You could be considering other treatments if you’re not a candidate for LASIK. The most popular non-laser treatments are refractive lens exchange surgery (RLE) and implantable contact lens surgery (ICL).
But while treatments like RLE and ICL might sound similar, they correct vision differently.
So what are the differences between RLE and ICL?
Refractive Lens Exchange is mainly for candidates over 40 who are not good LASIK candidates or are looking for a permanent solution for reading glasses. RLE is used to treat moderate to severe short-sight (myopia), long-sight (hyperopia), astigmatism and the need for reading glasses (presbyopia).
On the other hand, Implantable Contact Lenses are best for candidates between 21 and 50 with mild to severe myopia, with or without astigmatism.
RLE and ICL are excellent eye treatments for the correct patients and have widened the number of candidates who can benefit from refractive surgery, e.g. when LASIK is not a good option.
Let’s look at what they entail, what they treat, and who is the ideal candidate for each.
Refractive Lens Exchange (RLE)
RLE is a procedure that involves replacing your natural crystalline lens with a synthetic one.
As we age, the lens inside our eyes loses its ability to focus on nearby objects, beginning in the 40s.
When you undergo RLE, part of the treatment involves breaking up your natural lens and replacing it with an artificial one with improved optics.
The new, synthetic lens will allow you to see more clearly and prevent you from developing cataracts in the future.
The phenomenon of age-related near vision loss is also known as presbyopia. Presbyopia is the main reason for undergoing RLE for patients over 45.
RLE can also treat the following vision issues for the appropriate candidates:
- Myopia (nearsightedness, short-sightedness)
- Hyperopia (farsightedness, long-sightedness)
Interestingly, the operation for RLE is almost identical to that of modern cataract surgery.
In both cataract surgery and RLE, the natural lens is replaced with a synthetic one; the result of improved eyesight for the patient is the same.
The main difference between the two surgeries is the purpose.
Cataracts cause poor vision because the clear lens becomes cloudy or opaque. In cataract surgery, the desired outcome is restoring vision by replacing the cloudy lens with a clear one.
In RLE surgery, the desired result is usually restoring the ability to focus on near objects, often correcting distance vision problems simultaneously.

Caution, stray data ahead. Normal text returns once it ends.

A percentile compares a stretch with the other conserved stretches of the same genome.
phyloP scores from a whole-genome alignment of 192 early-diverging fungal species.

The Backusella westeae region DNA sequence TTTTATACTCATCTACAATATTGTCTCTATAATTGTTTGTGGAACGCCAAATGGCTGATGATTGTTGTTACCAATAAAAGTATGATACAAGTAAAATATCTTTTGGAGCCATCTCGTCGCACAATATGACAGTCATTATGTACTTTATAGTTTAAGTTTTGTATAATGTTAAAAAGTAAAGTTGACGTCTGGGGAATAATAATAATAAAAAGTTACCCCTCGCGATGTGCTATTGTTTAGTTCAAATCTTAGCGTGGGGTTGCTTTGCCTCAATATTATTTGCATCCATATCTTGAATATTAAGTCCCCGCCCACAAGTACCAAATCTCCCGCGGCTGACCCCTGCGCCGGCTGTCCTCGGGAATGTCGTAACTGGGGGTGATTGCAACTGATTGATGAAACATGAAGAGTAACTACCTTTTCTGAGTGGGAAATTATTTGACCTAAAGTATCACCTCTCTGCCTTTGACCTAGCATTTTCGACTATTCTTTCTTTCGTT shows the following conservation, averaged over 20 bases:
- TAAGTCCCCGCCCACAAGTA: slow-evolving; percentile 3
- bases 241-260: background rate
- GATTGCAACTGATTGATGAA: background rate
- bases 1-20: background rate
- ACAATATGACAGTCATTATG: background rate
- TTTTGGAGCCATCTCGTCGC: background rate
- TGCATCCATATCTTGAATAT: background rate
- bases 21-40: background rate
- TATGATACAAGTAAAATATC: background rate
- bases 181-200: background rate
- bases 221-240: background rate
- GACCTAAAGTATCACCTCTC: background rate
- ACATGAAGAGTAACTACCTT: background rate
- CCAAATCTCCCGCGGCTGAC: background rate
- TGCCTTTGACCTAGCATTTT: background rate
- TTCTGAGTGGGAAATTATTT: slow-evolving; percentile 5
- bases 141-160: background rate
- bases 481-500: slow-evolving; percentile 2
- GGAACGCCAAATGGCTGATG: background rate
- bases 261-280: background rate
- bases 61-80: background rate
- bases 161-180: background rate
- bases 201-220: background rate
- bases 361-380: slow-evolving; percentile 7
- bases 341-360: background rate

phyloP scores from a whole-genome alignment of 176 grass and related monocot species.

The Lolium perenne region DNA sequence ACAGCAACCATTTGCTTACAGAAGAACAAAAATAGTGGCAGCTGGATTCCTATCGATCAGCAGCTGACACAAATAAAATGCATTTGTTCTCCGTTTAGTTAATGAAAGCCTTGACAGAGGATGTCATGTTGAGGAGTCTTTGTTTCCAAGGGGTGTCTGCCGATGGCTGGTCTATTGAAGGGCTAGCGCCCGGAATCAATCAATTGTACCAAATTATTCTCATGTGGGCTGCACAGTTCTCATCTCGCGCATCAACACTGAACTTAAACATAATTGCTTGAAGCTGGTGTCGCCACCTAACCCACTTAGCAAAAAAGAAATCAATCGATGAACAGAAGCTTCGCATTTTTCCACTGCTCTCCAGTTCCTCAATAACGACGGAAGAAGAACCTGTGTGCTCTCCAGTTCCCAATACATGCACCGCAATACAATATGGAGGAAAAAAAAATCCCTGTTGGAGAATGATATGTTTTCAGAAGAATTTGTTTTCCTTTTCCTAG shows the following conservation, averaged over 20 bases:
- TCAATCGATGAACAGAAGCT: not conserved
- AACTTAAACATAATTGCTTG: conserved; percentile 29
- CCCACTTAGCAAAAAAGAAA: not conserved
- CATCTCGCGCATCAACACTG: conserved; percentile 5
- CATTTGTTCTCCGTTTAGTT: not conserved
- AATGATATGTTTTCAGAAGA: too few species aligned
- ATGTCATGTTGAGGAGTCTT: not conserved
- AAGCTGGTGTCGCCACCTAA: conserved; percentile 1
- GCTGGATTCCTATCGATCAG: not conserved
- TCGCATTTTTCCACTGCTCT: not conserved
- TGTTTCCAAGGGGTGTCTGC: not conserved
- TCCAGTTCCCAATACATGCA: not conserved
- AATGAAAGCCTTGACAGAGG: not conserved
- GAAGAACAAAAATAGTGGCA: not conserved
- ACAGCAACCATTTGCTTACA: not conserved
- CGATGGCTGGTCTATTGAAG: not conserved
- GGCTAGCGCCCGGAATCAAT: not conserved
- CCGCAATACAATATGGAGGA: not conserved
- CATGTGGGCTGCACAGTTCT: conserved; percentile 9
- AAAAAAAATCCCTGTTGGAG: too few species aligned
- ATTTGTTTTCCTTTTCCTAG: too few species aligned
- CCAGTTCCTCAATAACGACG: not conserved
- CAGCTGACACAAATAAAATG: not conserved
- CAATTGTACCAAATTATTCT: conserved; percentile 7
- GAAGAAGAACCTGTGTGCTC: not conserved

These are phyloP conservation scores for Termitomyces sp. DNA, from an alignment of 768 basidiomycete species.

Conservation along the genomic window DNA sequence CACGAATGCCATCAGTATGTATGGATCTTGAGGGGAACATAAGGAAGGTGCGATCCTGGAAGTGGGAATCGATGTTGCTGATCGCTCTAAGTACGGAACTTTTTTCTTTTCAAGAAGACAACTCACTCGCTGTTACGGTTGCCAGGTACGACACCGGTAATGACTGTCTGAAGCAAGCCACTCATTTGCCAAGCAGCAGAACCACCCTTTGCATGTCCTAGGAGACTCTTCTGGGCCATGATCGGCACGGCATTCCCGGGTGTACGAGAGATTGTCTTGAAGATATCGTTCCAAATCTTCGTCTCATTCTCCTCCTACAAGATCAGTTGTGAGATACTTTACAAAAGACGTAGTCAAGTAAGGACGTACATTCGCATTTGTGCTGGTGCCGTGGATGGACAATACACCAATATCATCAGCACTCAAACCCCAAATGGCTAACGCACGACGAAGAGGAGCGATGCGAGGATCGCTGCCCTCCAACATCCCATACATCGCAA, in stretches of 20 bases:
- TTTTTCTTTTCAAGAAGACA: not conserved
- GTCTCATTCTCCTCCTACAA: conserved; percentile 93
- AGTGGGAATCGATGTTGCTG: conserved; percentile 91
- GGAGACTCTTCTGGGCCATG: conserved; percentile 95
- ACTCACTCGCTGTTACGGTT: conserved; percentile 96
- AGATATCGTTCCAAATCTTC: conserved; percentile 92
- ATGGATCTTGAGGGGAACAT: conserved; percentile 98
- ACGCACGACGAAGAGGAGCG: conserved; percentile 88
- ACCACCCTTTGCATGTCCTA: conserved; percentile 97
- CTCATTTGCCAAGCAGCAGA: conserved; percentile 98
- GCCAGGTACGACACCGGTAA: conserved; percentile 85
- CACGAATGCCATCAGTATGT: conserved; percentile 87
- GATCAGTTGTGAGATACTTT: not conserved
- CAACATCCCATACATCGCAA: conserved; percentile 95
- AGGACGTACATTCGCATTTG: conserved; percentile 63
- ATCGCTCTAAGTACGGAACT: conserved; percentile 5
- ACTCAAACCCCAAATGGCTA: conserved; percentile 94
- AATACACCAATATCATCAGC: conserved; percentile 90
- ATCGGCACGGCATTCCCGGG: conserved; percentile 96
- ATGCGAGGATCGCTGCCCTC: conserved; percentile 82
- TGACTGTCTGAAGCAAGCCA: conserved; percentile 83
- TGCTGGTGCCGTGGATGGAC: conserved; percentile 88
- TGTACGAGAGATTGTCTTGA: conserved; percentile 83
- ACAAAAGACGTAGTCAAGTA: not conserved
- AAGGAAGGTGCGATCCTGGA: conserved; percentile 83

In RLE (and cataract surgery), the lens implanted into the patient’s eye is called an intraocular lens (IOL). This pivotal piece of technology is the basis for successful RLE, and there are several lenses from which patients can choose.
- Multifocal IOL: This IOL has multiple points of focus. It can focus both near and far vision.
- Basic monofocal IOL: Cear distance vision is the usual goal with this IOL.
- Extended Depth of Focus (EDOF) IOL: These lenses can offer excellent near, medium, and far vision using a lens technology that minimises night glare and halos.
- Toric IOL: This IOL corrects astigmatism and can be included with monofocal, multifocal or extended depth of focus style lenses.
About RLE Surgery
RLE surgery takes 15-20 minutes, and you’ll be in the clinic for around 3 or 4 hours.
It can take 6-12 weeks to adjust fully after the surgery. You should notice a marked improvement within a few days, and you can resume your usual activities about a week after surgery.
Before surgery, we will test your eyes to confirm their length and corneal curvature.
Your eye is then prepared for the surgery with anaesthetic drops, and a separator will keep your eyelids open.
A small opening is made across the front of the lens, which is then broken up with ultrasound and removed; this leaves a clear capsular bag into which the IOL is inserted.
What To Expect After RLE Surgery?
You can expect a permanent improvement in your eyesight after RLE.
A significant benefit of undergoing RLE is that you will not develop cataracts later in life. The natural lens, which becomes cloudy in cataracts, has been removed. Cataracts cannot grow in synthetic lenses, so you will be saved from the worry of developing cataracts as you age.